As in other parts of the developing world, the charge for S&T is being led by the region’s larger and relatively wealthier nations – notably South Africa, Egypt and Nigeria.


As in other parts of the developing world, it is being accompanied – or perhaps more accurately, preceded – by other reforms that include advances in democracy and economic liberalization.


And, as in other parts of the developing world, the scientific advances throughout the region have been uneven, to say the least, both between and within countries. Indeed, in sub-Saharan Africa, the advances have been much more tentative and the prospects for long-term success much more problematic.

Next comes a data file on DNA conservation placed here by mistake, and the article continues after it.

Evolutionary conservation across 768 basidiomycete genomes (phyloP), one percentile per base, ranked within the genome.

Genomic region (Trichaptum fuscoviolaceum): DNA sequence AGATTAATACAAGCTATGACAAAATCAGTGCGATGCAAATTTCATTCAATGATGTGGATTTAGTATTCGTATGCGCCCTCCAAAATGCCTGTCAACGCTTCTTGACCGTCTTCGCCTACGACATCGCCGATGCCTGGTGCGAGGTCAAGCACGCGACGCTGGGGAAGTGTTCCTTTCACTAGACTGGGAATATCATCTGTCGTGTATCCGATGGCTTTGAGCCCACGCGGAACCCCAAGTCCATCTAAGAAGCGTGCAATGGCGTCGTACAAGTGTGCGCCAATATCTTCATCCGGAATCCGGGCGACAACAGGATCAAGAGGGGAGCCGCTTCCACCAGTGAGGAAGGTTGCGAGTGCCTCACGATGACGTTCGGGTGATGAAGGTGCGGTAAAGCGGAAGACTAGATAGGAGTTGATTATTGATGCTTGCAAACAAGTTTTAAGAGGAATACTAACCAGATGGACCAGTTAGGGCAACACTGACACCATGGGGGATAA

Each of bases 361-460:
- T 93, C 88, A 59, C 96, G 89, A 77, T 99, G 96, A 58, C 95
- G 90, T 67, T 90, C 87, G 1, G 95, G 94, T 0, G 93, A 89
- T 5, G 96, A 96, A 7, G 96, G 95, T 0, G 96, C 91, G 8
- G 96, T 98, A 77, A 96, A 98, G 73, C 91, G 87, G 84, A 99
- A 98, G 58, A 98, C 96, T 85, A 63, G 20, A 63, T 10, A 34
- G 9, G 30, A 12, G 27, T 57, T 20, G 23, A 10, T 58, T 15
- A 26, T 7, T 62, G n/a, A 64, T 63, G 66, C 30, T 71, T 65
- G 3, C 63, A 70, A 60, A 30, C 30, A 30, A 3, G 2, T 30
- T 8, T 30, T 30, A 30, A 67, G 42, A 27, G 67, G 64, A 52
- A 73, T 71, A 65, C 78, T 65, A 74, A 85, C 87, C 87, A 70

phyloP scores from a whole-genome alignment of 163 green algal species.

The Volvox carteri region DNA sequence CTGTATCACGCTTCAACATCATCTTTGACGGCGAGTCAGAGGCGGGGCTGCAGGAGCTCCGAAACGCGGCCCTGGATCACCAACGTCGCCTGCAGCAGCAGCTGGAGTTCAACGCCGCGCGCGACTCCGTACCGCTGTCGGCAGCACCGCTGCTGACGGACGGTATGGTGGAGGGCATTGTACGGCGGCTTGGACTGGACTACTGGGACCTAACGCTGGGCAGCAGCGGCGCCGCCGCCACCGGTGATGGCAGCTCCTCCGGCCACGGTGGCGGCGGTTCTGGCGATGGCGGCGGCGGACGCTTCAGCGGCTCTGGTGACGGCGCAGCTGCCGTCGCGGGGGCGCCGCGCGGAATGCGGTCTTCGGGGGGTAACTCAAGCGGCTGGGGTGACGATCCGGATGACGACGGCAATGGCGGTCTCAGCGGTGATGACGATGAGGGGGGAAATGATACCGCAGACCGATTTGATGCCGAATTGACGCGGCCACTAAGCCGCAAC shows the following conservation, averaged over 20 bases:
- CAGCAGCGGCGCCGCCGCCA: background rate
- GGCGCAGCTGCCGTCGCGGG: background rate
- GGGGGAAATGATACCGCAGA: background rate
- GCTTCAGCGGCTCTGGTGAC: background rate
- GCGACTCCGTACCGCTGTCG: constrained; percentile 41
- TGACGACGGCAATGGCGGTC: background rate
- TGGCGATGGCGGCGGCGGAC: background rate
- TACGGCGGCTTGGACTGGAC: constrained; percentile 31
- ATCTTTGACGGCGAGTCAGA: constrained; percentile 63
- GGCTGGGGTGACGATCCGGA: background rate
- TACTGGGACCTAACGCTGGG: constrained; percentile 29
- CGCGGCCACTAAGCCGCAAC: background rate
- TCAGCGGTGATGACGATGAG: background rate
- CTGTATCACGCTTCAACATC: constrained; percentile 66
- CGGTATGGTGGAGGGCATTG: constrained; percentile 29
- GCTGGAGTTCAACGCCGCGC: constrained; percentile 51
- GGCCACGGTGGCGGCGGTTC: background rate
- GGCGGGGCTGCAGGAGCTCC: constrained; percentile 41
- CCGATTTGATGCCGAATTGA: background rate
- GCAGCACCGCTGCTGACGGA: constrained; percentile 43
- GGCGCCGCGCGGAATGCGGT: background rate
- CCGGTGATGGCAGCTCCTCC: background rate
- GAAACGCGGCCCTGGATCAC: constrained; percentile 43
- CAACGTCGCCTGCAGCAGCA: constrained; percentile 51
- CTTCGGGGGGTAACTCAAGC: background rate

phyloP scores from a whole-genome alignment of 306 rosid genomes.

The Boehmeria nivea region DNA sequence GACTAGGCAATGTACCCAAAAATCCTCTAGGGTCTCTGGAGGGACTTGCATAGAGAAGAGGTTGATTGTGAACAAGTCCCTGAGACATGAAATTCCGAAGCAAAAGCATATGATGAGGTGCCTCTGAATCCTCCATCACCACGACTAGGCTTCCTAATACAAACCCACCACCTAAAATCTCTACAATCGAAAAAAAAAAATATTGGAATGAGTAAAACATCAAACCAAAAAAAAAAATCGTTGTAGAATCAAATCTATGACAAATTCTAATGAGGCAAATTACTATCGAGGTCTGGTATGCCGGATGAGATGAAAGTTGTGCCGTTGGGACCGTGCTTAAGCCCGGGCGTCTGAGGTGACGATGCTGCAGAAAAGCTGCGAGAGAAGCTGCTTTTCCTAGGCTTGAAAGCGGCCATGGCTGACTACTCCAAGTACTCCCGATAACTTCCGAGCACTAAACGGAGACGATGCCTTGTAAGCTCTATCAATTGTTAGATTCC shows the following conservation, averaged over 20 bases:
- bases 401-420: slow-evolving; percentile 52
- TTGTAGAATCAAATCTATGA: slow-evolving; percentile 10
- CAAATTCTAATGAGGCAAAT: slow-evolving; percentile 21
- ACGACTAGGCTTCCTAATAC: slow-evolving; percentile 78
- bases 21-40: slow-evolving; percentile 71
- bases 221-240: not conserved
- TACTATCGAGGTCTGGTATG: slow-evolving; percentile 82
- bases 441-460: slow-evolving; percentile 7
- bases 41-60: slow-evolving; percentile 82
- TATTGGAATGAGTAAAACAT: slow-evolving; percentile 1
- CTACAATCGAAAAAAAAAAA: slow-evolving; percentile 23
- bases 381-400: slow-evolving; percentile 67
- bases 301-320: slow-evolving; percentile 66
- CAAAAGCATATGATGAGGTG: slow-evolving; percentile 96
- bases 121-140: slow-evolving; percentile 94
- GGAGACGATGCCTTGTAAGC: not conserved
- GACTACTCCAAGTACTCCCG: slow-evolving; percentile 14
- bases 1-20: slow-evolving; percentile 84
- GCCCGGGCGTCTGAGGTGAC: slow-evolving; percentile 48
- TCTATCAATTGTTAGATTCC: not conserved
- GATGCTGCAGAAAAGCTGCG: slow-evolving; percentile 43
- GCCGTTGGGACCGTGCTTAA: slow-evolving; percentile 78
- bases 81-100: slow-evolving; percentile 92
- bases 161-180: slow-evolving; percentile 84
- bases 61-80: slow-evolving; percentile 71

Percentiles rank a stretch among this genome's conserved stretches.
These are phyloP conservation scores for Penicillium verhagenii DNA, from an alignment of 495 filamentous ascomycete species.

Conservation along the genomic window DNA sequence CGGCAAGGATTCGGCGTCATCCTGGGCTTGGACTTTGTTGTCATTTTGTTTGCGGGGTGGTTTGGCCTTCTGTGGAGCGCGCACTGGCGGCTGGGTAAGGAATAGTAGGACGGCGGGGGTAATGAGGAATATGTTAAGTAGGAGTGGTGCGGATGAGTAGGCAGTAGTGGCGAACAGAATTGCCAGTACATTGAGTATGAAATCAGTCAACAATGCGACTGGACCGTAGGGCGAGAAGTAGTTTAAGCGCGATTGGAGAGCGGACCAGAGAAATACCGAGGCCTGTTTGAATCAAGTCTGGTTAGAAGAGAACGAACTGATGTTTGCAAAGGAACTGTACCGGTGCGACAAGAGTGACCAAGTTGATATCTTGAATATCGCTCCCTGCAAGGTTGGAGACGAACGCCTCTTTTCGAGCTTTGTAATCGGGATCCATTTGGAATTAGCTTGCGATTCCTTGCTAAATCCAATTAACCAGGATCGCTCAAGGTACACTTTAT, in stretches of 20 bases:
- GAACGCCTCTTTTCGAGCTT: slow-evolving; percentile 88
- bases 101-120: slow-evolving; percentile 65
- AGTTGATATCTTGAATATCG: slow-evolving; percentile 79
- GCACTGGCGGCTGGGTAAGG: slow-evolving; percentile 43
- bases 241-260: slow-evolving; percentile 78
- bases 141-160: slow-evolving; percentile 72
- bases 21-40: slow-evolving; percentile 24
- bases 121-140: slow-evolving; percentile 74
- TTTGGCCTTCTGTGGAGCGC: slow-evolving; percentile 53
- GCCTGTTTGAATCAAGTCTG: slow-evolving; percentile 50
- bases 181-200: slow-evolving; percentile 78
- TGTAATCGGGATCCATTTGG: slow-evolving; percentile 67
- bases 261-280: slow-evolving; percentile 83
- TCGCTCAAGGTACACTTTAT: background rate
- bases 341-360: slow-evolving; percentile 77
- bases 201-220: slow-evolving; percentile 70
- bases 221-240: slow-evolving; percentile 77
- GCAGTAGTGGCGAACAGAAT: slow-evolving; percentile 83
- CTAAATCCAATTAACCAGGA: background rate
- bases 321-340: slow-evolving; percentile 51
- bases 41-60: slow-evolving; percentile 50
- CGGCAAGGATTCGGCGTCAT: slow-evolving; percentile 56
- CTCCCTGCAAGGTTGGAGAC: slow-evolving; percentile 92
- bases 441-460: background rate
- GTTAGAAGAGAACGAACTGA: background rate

The region faces three key problems that need to be addressed satisfactorily if meaningful progress is to continue in countries where it has taken root and spread to countries where it has not.


First, there is the issue of scientific capacity and leadership in both research and education. Sub-Saharan Africa, a victim of decades of neglect and misguided policies (sometimes self-imposed), is woefully lacking in scientific capacity, even when compared to other parts of the developing world. Universities must be improved, laboratories upgraded and teaching reinvigorated, all for the purposes of creating a critical mass of well-trained scientists within each country capable of conducting first-class research and training.